Why Your Miniature Horse Needs Forage

Miniature Horses are Horses.

I know it seems like a silly thing to say, but it’s surprising how often it seems like people feel like they are something entirely different.

Miniature Horses who show in halter are horses too.

They’re not some mystical being that needs entirely different care and management. Believe it or not, they’re still horses.

Horses are Grazing Animals.

That means they eat grass. Or in the winter, dried grass, which is also known as hay.

Horses evolved to eat a large amount of relatively poor quality forage, and their digestion is ideally suited for this environment.

Humans evolved to eat when food was available, in meals. As a result, our bodies produce stomach acid only in response to food, only when it’s needed.

Horses are different. Their digestion relies on a steady, nearly constant supply of food, so their bodies produce stomach acid constantly.

That stomach acid, without a steady supply of forage as a buffer, begins to eat away at the lining of the stomach, causing painful and dangerous gastric ulcers.

Forage Facts

Pasture, hay, cubes, pellets, alfalfa, haylage … it’s all forage.

To prevent colic and gastric ulcers and generally promote good digestive health, forage must be the biggest part of your horse’s diet, at least 70% of their total ration to be safe, and never less than 50%.

Many horses can be healthy, happy and productive – even as show or performance horses – on a diet of solely good quality forage.

By The Numbers

All horses (and remember, Miniature Horses are horses) should be fed a maintenance diet of 2% of their body weight in forage per day.

This is where a lot of people new – and not that new – to Miniature Horses can struggle.

Issue #1 – They feed them the same amount they fed their 1000 pound horse. 2% forage for a 1000 pound horse = 20 pounds of hay daily. That would be four times as much as would be appropriate for an average 250 pound, 34″ Miniature Horse!

Issue #2 – They feed “a handful” of hay because “everyone says Miniature Horses get fat on air.” 2% forage for an average 250 pound 34″ Miniature Horse = 5 pounds of hay per day. That’s significantly more than a “handful”!

Just Weigh It

You’ll notice that there was no mentions of “flakes” – a flake is not a standard unit of measure. Even from one bale to the next a flake won’t be the same weight. The same goes for a “scoop” of cubes.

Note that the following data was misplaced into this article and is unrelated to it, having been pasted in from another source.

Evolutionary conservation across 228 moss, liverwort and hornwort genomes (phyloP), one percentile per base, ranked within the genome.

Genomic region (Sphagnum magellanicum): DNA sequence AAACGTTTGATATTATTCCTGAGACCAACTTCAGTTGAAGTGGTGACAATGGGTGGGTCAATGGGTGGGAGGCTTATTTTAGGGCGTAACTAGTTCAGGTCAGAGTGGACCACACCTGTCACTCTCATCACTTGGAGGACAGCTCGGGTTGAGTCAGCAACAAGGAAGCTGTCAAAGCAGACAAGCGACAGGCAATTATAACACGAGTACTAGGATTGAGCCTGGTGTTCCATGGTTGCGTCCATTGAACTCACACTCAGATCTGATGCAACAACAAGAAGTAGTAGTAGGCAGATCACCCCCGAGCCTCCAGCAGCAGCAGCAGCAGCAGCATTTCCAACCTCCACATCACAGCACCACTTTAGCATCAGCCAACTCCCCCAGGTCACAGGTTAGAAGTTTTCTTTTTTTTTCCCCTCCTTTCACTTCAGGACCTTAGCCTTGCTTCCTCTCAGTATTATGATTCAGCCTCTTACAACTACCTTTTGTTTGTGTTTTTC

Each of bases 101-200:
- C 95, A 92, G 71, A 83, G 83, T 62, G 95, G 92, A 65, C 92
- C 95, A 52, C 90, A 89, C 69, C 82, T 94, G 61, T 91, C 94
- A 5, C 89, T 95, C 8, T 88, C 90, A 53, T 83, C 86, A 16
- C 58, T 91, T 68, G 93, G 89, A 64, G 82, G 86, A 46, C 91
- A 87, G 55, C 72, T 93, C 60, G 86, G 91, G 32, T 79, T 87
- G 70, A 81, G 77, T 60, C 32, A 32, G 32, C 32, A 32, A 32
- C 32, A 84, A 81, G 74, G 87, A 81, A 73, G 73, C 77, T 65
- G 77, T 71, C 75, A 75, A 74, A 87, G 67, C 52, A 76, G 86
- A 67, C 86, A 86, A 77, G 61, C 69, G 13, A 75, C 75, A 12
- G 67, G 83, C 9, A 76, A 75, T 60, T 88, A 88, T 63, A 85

Get out a scale and actually weigh your forage – you don’t need to weigh it every feeding, but until you have an actual visual of what one day’s worth of forage looks like, you won’t know whether your preconceptions range high, low or right on target. Many people are very surprised when they actually weigh their feed, and discover they’re feeding far too little.

And this doesn’t even take into consideration the variation in nutritional quality of hay … you may need to feed more in a lower quality hay, and less of a richer hay for the same nutritional value. Becoming proficient at monitoring your horse’s body condition score (BCS) will allow you to make adjustments as needed to keep them healthy and happy.

Leave The Hay Til Last

So what if you do have a fat horse?

First, make sure they’re actually fat (see again the importance of body condition scoring). A big belly is much more likely to be a symptom of a lack of protein in their diet, malnutrition, or a simple lack of fitness, than it is a result of being overweight. And winter hair has fooled many a Miniature Horse owner – don’t trust your eyes.

But if they ARE fat? Look to the rest of your diet first. Because hay seems like the biggest thing you’re feeding, it’s the inclination of most people to cut down the hay first, rather than any concentrates your’re feeding. But the concentrates are almost always the high fat, high starch, high sugar portion of the diet, and even in small amounts can result in weight gain – after all, that’s their job!

When you’re looking for weight loss, cut down every other part of their diet first, before reducing their forage.

If, after you’ve removed additional nutrition, they’re still overweight, then you can reduce their forage. Never, ever should a horse be fed less than 1% of their body weight in forage per day – that’s the minimum they need to stay healthy.

Remember That Stomach Acid?

Every time your horse has an empty stomach, they’re at a risk of gastric ulcers. If your horse is fed in twice daily meals that he eats in 30 minutes or less, he’s probably got an empty belly a lot.

If you’ve decided your horse needs to be on a restricted forage diet, then you need to find a way to keep them eating that forage for most of their day. The best buffer of stomach acid is saliva. The best way to keep them healthy is to keep them eating.

Use frequent meals, use a slow feed net – whatever you can do to keep them eating. And never, ever less than 1% of their body weight in forage per day.

Miniature Horses are Horses

Really and truly. They can eat grass, they can eat hay – and they should! – in appropriate amounts for their size and individual metabolism.

Want to learn more?

Feeding Your Miniature Horse Online Course


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